Outcome by Sex in Patients With Long QT Syndrome With an Implantable Cardioverter Defibrillator

Arwa Younis, Mehmet K. Aktas, Spencer Rosero, Valentina Kutyifa, Bronislava Polonsky, Scott McNitt, Nona Sotoodehnia, Peter Kudenchuk, Thomas D. Rea, Dan E. Arking, Ilan Goldenberg, Wojciech Zareba

Research output: Contribution to journalArticlepeer-review

Abstract

Background Sex differences in outcome have been reported in patients with congenital long QT syndrome. We aimed to report on the incidence of time-dependent life-threatening events in male and female patients with long QT syndrome with an implantable cardioverter defibrillator (ICD). Methods and Results A total of 60 patients with long QT syndrome received an ICD for primary or secondary prevention indications. Life-threatening events were evaluated from the date of ICD implant and included ICD shocks for ventricular tachycardia, ventricular fibrillation, or death. ICDs were implanted in 219 women (mean age 38±13 years), 46 girls (12±5 years), 55 men (43±17 years), and 40 boys (11±4 years). Mean follow-up post-ICD implantation was 14±6 years for females and 12±6 years for males. At 15 years of follow-up, the cumulative probability of life-threatening events was 27% in females and 34% in males (log-rank P=0.26 for the overall difference). In the multivariable Cox model, sex was not associated with significant differences in risk first appropriate ICD shock (hazard ratio, 0.83 female versus male; 95% CI, 0.52-1.34; P=0.47). Results were similar when stratified by age and by genotype: long QT syndrome type 1 (LQT1), long QT syndrome type 2 (LQT2), and long QT syndrome type 3 (LQT3). Incidence of inappropriate ICD shocks was higher in males versus females (4.2 versus 2.7 episodes per 100 patient-years; P=0.018), predominantly attributed to atrial fibrillation. The first shock did not terminate ventricular tachycardia/ventricular fibrillation in 48% of females and 62% of males (P=0.25). Conclusions In patients with long QT syndrome with an ICD, the risk and rate of life-threatening events did not significantly differ between males and females regardless of ICD indications or genotype. In a substantial proportion of patients with long QT syndrome, first shock did not terminate ventricular tachycardia/ventricular fibrillation.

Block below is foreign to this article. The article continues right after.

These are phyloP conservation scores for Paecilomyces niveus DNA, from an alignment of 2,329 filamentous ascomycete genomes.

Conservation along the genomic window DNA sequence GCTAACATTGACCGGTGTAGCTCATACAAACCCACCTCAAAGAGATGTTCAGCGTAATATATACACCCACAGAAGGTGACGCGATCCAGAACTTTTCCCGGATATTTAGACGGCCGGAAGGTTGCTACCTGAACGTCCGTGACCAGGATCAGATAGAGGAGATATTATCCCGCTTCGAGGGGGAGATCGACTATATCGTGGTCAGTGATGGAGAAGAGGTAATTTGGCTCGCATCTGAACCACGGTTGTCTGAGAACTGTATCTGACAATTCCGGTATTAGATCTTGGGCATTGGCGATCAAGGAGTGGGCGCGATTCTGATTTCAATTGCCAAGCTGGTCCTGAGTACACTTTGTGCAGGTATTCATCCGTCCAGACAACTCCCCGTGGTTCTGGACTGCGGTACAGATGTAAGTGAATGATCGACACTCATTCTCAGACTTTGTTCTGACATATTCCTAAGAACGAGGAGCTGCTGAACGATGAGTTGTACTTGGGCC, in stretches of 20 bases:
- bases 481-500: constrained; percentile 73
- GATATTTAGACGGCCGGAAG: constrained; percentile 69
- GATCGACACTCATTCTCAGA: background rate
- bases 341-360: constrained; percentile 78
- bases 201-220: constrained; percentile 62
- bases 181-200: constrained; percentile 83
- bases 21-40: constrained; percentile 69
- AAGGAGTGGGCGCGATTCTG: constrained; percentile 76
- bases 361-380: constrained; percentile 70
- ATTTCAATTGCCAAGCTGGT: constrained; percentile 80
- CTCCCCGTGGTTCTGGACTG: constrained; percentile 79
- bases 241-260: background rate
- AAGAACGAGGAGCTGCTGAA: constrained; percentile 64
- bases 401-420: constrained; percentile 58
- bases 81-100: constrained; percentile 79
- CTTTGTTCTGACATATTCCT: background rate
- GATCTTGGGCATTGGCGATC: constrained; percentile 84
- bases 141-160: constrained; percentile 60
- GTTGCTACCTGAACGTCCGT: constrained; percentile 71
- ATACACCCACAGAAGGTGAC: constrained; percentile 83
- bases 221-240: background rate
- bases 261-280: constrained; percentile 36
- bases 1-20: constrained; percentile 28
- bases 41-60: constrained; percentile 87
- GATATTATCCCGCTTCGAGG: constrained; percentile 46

Original languageEnglish (US)
Pages (from-to)e016398
JournalJournal of the American Heart Association
Volume9
Issue number19
DOIs
StatePublished - Oct 20 2020

Keywords

  • female
  • implantable cardioverter defibrillator
  • life threatening events
  • long QT syndrome
  • sex

ASJC Scopus subject areas

  • Cardiology and Cardiovascular Medicine

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